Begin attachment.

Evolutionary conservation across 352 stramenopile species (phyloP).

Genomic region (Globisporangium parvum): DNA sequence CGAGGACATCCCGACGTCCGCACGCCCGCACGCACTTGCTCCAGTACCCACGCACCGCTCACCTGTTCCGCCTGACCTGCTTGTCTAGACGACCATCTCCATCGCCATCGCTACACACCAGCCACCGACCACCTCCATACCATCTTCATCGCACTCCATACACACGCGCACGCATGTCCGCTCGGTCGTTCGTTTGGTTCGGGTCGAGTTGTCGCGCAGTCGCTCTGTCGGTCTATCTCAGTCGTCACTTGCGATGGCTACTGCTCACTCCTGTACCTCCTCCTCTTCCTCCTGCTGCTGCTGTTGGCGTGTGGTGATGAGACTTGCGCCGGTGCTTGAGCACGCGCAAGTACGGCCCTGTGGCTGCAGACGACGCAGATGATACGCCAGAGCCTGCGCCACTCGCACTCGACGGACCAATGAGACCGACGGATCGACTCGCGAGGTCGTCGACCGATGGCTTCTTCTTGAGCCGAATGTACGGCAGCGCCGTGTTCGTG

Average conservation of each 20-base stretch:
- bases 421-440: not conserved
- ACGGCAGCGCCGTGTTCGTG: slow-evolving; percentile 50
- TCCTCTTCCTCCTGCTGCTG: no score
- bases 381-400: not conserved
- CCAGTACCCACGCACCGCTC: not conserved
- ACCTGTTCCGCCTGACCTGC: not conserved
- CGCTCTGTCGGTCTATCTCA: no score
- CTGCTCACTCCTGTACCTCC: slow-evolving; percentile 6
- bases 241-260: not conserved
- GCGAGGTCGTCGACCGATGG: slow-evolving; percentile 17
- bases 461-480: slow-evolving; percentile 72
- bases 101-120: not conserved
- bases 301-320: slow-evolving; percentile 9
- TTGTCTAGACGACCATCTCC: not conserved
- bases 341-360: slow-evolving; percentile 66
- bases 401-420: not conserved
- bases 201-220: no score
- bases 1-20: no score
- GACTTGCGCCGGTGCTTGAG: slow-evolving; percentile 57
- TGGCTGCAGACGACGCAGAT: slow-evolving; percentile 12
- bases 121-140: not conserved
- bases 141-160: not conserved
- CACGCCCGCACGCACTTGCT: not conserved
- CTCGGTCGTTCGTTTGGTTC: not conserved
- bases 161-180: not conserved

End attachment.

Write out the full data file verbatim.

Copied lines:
Evolutionary conservation across 352 stramenopile species (phyloP).

Genomic region (Globisporangium parvum): DNA sequence CGAGGACATCCCGACGTCCGCACGCCCGCACGCACTTGCTCCAGTACCCACGCACCGCTCACCTGTTCCGCCTGACCTGCTTGTCTAGACGACCATCTCCATCGCCATCGCTACACACCAGCCACCGACCACCTCCATACCATCTTCATCGCACTCCATACACACGCGCACGCATGTCCGCTCGGTCGTTCGTTTGGTTCGGGTCGAGTTGTCGCGCAGTCGCTCTGTCGGTCTATCTCAGTCGTCACTTGCGATGGCTACTGCTCACTCCTGTACCTCCTCCTCTTCCTCCTGCTGCTGCTGTTGGCGTGTGGTGATGAGACTTGCGCCGGTGCTTGAGCACGCGCAAGTACGGCCCTGTGGCTGCAGACGACGCAGATGATACGCCAGAGCCTGCGCCACTCGCACTCGACGGACCAATGAGACCGACGGATCGACTCGCGAGGTCGTCGACCGATGGCTTCTTCTTGAGCCGAATGTACGGCAGCGCCGTGTTCGTG

Average conservation of each 20-base stretch:
- bases 421-440: not conserved
- ACGGCAGCGCCGTGTTCGTG: slow-evolving; percentile 50
- TCCTCTTCCTCCTGCTGCTG: no score
- bases 381-400: not conserved
- CCAGTACCCACGCACCGCTC: not conserved
- ACCTGTTCCGCCTGACCTGC: not conserved
- CGCTCTGTCGGTCTATCTCA: no score
- CTGCTCACTCCTGTACCTCC: slow-evolving; percentile 6
- bases 241-260: not conserved
- GCGAGGTCGTCGACCGATGG: slow-evolving; percentile 17
- bases 461-480: slow-evolving; percentile 72
- bases 101-120: not conserved
- bases 301-320: slow-evolving; percentile 9
- TTGTCTAGACGACCATCTCC: not conserved
- bases 341-360: slow-evolving; percentile 66
- bases 401-420: not conserved
- bases 201-220: no score
- bases 1-20: no score
- GACTTGCGCCGGTGCTTGAG: slow-evolving; percentile 57
- TGGCTGCAGACGACGCAGAT: slow-evolving; percentile 12
- bases 121-140: not conserved
- bases 141-160: not conserved
- CACGCCCGCACGCACTTGCT: not conserved
- CTCGGTCGTTCGTTTGGTTC: not conserved
- bases 161-180: not conserved